[Sidenote: South Italy.]
The German influence also threatened to be paramount in the south of the peninsula. For Henry VI, while giving to Queen Constance the nominal regency during the minority of their son Frederick, took care that the real authority should be in the hands of his German followers. Constance, however, had no desire for the continued union of the German and Sicilian crowns; and here she found a staunch supporter in the Pope. First with Celestine, and then with Innocent, she entered into close relations. Frederick took the old Norman oath of vassalage for his dominions; and when Innocent confirmed the title, he compelled Constance in return to surrender the ecclesiastical privileges connected with elections, legatine visits, appeals, and councils originally granted by Urban II to Count Roger of Sicily, and to promise an annual tribute. The Pope, however, aided her to clear her country of the Germans, many of whom he afterwards again hunted from Central Italy. It was natural, therefore, that on her death in November, 1198, Constance should commend her child to the guardianship of Innocent. Innocent himself was far too much occupied to take the personal direction of affairs, and eight years of incessant warfare (1200-8) were necessary before the German influence could be finally got rid of, and then Innocent secured his influence through a regency of native nobles under the presidency of his own brother.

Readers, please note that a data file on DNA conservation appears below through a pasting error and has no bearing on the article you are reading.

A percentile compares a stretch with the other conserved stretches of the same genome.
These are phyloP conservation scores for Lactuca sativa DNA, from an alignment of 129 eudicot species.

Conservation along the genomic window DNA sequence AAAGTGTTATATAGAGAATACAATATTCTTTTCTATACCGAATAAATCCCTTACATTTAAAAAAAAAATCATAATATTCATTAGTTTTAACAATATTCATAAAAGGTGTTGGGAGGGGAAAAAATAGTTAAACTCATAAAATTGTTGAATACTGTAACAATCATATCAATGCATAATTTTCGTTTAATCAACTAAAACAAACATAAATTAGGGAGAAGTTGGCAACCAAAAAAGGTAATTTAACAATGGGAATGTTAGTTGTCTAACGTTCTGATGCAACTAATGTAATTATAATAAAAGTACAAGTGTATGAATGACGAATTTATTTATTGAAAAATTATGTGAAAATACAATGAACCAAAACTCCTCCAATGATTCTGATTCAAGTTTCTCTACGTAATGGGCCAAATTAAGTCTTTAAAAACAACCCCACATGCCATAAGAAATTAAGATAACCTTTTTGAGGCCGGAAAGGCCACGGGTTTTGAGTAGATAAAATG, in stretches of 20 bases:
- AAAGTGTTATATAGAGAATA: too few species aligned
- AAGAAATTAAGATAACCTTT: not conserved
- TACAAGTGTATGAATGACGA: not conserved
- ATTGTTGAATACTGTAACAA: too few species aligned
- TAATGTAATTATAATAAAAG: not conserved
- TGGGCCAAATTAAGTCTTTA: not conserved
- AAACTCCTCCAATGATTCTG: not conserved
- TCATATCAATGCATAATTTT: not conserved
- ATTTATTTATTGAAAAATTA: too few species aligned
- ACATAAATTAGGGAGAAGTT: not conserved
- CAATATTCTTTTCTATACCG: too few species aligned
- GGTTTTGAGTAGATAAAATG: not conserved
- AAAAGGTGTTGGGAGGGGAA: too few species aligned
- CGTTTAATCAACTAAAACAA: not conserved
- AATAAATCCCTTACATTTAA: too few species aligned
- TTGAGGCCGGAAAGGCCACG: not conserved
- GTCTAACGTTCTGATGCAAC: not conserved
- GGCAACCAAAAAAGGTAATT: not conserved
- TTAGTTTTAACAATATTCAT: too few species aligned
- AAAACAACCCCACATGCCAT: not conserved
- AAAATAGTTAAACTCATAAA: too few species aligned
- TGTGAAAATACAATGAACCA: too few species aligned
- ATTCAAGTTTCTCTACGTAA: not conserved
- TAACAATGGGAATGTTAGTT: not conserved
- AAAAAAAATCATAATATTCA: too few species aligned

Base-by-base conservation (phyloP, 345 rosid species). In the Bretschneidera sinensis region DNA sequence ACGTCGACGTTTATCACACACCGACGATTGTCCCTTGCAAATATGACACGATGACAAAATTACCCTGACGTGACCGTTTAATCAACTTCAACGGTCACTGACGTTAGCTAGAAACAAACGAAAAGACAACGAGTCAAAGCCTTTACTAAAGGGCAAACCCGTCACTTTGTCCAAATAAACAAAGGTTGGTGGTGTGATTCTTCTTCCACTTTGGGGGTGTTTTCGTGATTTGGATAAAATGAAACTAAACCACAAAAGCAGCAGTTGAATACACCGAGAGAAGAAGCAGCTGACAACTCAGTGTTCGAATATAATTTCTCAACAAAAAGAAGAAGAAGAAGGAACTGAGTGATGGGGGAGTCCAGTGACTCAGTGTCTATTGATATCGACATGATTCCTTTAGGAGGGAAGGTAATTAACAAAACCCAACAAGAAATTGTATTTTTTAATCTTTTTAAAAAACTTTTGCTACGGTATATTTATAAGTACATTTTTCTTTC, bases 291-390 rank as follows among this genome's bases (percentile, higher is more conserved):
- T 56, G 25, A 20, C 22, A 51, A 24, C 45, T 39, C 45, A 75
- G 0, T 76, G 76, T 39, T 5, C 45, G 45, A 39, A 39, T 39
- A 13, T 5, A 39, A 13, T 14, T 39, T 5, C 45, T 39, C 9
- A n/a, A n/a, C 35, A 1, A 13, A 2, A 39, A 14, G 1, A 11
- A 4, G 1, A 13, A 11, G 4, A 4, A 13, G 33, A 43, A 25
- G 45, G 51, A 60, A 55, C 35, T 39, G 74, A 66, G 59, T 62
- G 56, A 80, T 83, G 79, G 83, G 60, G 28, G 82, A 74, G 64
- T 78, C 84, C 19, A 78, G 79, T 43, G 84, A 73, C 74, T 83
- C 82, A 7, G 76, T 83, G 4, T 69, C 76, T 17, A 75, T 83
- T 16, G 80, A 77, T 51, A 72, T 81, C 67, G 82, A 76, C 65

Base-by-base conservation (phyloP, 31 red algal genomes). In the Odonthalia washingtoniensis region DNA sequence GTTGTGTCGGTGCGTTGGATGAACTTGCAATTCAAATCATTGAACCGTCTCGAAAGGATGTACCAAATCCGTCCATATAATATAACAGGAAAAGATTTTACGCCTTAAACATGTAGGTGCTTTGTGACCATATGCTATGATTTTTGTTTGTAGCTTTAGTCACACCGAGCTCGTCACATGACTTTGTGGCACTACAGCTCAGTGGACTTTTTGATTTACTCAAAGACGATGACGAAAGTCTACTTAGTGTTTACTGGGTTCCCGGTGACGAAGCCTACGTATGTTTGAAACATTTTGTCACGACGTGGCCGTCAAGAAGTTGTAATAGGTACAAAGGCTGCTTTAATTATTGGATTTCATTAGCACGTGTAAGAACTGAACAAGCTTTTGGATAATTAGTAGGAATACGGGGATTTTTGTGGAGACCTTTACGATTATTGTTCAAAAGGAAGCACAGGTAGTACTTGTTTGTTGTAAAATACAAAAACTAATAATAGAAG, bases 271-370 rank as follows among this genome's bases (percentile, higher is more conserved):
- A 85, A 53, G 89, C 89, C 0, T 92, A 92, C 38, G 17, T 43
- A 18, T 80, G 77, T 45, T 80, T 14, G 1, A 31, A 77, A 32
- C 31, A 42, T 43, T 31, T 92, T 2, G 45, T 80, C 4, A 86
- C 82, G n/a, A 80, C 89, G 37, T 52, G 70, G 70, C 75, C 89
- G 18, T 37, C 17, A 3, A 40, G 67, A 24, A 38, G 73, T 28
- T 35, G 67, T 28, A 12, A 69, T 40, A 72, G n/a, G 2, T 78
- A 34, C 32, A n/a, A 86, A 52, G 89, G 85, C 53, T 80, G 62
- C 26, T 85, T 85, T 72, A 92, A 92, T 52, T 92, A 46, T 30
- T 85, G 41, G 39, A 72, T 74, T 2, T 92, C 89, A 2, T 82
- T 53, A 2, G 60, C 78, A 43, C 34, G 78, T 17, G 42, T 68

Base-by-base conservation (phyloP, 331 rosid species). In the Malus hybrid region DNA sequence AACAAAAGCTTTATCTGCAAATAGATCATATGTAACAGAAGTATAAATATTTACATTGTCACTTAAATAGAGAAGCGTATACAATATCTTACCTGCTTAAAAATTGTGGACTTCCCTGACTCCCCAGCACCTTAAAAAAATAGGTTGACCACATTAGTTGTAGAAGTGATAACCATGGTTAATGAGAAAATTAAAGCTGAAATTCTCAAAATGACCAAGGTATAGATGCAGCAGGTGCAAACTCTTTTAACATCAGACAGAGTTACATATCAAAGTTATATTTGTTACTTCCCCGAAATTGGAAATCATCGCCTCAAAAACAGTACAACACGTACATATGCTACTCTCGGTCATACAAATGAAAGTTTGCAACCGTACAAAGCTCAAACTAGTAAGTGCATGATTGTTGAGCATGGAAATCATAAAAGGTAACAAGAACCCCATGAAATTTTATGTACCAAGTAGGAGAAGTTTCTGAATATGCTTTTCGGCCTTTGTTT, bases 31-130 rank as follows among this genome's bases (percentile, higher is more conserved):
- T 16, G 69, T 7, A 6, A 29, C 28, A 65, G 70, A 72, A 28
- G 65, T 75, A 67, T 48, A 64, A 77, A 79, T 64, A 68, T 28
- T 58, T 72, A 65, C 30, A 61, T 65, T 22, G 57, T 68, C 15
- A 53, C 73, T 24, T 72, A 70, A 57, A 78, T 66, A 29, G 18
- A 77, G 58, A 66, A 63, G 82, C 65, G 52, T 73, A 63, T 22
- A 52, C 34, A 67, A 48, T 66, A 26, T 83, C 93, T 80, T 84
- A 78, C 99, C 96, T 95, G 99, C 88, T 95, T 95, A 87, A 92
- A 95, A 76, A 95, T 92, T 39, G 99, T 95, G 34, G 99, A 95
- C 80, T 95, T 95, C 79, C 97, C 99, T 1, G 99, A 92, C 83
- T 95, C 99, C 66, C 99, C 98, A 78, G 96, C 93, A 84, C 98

[Sidenote: The contest in Germany.]